Today, Mr. Big Blue Wave and I went to see The Iron Lady, the biopic about Margaret Thatcher, starring Meryl Streep, who was brilliant in the lead role.
I liked the movie. I didn’t love it, but I liked it. It was the first movie I’d seen in a movie theatre in years. Finally something to pique my interest. It’s been even longer since I actually liked a movie I saw in a theatre.
I did not like the flashback approach to telling the story. It made the movie into a series of vignettes. These vignettes were delightful, but they remained somewhat superficial. I would have liked more drama about the Falklands’ war, or the IRA bombings, or the political back-biting in her party. I only got segments. The segments themselves were very well-written and well-acted. Just too short.
There was a lot of controversy about portraying Margaret Thatcher as old and senile. Mr. Big Blue Wave, like many other movie reviewers, believed that this depiction of her was a leftist attempt to cut her down. I don’t see what the fuss is about. I thought showing her as a senile old woman made her more human and sympathetic. Her character incarnated the old phrase “she puts her pants on one leg at a time like the rest of us.” I enjoyed the exploration of the woman behind the political figure, especially in her capacity as wife and mother. She hallucinates about talking to her dead husband concerning events that happened to her during her term. Some people see that as pathetic. I thought it was just a tool to get her to show the action. Mr. Big Blue Wave would have preferred a conventional “life and times” type movie that featured the salient historical events.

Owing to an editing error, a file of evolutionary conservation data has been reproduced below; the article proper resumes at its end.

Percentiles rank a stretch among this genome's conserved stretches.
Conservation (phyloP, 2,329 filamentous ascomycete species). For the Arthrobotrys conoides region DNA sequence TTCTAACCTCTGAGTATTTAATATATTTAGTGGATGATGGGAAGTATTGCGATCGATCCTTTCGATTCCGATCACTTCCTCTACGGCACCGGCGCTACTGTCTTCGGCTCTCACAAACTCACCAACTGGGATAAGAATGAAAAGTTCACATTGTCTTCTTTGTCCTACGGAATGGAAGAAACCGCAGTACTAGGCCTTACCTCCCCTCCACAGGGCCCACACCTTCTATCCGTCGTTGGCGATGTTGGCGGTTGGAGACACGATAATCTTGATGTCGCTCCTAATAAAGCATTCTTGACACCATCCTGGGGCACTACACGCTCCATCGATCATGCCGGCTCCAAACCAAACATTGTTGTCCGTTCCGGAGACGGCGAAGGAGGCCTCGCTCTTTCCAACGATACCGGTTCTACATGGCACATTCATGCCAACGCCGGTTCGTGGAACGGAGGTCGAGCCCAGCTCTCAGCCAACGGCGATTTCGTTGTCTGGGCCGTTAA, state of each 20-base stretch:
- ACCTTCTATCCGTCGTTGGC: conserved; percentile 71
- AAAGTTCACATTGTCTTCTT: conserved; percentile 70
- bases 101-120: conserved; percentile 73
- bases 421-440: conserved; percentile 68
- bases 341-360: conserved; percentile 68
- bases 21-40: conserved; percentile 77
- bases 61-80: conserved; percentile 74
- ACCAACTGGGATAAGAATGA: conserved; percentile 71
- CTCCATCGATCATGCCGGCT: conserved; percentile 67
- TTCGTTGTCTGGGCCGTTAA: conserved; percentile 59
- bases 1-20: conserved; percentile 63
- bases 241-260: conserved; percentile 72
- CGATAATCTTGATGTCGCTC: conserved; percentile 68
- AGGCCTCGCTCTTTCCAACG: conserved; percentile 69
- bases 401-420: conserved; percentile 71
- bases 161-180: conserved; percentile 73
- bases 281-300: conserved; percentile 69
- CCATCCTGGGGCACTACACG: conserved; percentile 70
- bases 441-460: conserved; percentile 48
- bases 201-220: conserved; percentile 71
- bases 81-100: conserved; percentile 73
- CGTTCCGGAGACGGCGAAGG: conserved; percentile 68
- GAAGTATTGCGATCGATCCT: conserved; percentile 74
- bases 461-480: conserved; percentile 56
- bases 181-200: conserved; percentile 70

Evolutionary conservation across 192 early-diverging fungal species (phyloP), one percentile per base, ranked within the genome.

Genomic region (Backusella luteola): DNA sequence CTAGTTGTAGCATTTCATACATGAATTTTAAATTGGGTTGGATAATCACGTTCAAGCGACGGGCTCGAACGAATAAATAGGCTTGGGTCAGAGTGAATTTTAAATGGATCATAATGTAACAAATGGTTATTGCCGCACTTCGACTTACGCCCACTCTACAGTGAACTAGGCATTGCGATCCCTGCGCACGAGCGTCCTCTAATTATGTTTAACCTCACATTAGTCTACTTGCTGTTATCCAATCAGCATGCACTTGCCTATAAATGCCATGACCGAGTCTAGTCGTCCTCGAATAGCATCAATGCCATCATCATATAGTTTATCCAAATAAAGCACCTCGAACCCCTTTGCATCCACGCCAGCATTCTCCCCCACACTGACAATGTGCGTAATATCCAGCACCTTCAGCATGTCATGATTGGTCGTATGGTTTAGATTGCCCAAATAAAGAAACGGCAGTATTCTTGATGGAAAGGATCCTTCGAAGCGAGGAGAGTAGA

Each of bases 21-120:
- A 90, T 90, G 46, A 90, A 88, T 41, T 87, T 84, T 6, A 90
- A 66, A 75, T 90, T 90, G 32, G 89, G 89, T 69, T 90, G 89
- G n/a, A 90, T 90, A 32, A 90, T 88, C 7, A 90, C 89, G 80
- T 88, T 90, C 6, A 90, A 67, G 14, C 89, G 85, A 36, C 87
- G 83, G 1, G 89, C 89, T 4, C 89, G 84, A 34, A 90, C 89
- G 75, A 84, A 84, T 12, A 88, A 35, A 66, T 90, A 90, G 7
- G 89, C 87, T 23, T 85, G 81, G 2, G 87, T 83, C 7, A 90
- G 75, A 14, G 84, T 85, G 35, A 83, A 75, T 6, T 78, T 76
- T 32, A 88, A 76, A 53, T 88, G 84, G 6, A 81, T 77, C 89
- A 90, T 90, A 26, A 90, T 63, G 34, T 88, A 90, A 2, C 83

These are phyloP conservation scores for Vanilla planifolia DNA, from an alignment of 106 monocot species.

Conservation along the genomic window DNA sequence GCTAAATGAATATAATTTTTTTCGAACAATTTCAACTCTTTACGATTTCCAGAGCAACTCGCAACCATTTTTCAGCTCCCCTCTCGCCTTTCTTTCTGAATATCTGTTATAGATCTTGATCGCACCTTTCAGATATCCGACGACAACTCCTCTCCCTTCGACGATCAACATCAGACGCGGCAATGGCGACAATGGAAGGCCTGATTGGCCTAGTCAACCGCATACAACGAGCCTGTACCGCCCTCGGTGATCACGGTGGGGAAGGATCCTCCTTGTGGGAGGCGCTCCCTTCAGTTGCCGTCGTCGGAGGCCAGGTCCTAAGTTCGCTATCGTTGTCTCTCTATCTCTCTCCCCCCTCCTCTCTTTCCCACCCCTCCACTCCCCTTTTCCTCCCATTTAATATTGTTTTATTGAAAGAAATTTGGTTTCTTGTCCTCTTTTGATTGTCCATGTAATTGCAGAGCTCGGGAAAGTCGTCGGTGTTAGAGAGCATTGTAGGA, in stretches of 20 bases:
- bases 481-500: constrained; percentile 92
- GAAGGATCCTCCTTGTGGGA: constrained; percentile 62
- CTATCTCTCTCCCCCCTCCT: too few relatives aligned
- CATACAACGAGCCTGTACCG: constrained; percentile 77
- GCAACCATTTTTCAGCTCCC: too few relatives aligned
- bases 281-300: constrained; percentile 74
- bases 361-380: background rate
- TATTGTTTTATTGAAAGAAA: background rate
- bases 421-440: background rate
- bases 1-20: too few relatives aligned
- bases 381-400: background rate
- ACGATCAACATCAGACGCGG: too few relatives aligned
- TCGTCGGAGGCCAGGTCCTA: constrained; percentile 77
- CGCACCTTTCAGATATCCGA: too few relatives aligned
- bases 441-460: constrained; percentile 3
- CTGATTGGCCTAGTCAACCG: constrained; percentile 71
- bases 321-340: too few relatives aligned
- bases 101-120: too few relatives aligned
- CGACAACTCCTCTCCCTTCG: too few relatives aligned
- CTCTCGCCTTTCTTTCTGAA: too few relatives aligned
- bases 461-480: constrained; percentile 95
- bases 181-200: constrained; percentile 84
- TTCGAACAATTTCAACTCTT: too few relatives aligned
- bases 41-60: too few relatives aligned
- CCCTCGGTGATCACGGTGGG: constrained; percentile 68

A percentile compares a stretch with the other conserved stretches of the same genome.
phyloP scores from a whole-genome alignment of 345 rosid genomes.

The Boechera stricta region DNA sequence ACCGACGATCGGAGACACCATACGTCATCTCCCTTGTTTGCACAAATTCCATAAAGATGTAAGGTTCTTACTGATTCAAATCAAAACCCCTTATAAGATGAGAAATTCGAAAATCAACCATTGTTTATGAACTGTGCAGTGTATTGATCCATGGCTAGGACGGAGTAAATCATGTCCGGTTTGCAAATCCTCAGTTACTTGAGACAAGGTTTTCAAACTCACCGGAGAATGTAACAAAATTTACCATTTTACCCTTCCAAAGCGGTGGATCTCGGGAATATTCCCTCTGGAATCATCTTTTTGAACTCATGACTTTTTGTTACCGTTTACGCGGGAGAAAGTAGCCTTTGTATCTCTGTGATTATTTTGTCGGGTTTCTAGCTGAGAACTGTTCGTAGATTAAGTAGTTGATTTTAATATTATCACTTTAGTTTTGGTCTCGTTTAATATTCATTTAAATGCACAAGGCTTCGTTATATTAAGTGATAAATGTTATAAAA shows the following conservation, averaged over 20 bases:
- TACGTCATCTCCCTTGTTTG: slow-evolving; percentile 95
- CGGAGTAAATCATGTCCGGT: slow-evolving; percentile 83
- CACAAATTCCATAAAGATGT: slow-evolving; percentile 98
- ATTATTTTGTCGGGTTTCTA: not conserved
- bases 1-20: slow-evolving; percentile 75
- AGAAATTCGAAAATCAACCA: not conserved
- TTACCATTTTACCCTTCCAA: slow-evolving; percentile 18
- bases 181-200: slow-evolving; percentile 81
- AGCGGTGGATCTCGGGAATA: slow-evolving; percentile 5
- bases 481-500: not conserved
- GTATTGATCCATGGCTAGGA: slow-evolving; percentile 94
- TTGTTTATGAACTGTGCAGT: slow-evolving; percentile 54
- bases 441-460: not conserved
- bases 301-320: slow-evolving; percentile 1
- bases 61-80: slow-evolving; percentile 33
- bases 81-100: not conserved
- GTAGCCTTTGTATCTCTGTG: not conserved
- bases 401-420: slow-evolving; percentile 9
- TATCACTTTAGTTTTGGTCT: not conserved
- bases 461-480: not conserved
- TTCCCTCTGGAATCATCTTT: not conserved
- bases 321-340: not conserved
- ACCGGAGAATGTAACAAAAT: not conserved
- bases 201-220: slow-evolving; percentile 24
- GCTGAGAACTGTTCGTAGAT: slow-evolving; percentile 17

Because of the focus on feelings and relationships rather than action, it is something of a “chick flick”. Male conservatives who go to see this movie probably want to see her in her full Tory splendour—and you do get some of that. But it’s intertwined with scenes about relationships. Women who see this movie, whatever their political stripe, would appreciate the personal aspects of her tenure.
One theme that I drew from the movie is that she gave her life to politics and public life, but her failure to properly develop her family and amicable relationships meant that she ended up basically alone except for the company of her daughter Carol. She has a secretary and an assistant and a security detail, but they are not close confidants. The only confidants she had was her husband, which is why letting go was so difficult for her. It makes a statement about political ambition. You can love politics, but politics will not love you back.